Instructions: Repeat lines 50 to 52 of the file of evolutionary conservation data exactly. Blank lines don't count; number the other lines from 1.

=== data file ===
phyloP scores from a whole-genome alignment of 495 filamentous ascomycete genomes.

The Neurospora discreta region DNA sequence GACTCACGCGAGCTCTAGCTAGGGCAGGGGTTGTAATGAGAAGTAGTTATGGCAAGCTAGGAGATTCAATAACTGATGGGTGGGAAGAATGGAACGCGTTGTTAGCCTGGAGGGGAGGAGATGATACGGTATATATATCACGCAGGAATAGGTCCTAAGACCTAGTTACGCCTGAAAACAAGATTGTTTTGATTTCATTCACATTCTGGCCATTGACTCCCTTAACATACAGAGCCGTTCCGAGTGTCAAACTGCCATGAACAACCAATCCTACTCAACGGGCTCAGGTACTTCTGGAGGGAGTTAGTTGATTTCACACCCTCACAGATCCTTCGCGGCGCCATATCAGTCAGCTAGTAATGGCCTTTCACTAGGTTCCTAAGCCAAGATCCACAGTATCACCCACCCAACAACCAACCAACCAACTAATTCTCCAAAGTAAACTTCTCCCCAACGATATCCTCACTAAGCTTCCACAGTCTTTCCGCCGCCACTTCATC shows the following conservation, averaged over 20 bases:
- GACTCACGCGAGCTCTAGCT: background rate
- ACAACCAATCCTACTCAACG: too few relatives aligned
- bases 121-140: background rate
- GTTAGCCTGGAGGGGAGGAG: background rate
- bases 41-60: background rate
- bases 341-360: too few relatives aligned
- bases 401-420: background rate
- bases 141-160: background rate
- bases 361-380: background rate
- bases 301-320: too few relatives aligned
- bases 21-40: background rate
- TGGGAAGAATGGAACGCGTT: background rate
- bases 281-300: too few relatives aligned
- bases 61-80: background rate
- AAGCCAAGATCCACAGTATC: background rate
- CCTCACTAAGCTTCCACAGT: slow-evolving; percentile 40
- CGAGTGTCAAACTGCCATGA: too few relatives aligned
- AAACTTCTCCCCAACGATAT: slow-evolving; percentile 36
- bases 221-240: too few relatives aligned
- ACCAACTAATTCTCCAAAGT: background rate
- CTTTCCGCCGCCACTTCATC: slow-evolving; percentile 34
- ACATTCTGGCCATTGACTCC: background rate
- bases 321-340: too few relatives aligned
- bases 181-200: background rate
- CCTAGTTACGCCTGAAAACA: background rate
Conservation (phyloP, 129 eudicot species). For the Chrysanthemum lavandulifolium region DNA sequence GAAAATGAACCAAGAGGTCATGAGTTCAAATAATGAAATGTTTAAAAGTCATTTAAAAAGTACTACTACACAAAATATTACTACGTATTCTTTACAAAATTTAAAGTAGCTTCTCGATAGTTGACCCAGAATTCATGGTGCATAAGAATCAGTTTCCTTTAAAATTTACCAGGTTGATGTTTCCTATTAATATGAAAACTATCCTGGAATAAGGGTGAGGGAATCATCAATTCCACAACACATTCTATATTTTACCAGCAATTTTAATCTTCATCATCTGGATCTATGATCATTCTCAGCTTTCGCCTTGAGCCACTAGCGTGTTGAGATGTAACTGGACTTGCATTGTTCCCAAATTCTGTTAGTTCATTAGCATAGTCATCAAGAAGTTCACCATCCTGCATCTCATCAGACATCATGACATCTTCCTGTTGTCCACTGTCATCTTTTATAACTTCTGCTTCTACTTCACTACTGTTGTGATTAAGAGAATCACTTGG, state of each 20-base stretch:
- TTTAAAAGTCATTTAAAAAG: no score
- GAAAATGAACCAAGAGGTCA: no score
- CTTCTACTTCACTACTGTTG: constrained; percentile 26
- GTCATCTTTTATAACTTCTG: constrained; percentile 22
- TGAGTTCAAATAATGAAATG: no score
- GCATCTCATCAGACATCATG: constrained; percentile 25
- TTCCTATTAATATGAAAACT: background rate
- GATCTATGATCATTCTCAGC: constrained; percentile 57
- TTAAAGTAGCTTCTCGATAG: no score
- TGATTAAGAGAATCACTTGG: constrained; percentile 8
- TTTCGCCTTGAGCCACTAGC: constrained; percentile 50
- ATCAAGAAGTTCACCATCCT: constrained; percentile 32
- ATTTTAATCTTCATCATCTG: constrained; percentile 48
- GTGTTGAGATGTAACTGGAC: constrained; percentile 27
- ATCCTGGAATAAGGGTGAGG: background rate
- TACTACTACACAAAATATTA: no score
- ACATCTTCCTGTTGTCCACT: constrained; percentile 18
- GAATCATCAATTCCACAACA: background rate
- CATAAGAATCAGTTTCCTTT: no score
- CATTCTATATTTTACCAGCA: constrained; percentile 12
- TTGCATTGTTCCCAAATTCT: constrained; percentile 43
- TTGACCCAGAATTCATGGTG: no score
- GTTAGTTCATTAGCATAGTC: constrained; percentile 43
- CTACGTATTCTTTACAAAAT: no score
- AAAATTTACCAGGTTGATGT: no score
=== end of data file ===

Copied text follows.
- TTGACCCAGAATTCATGGTG: no score
- GTTAGTTCATTAGCATAGTC: constrained; percentile 43
- CTACGTATTCTTTACAAAAT: no score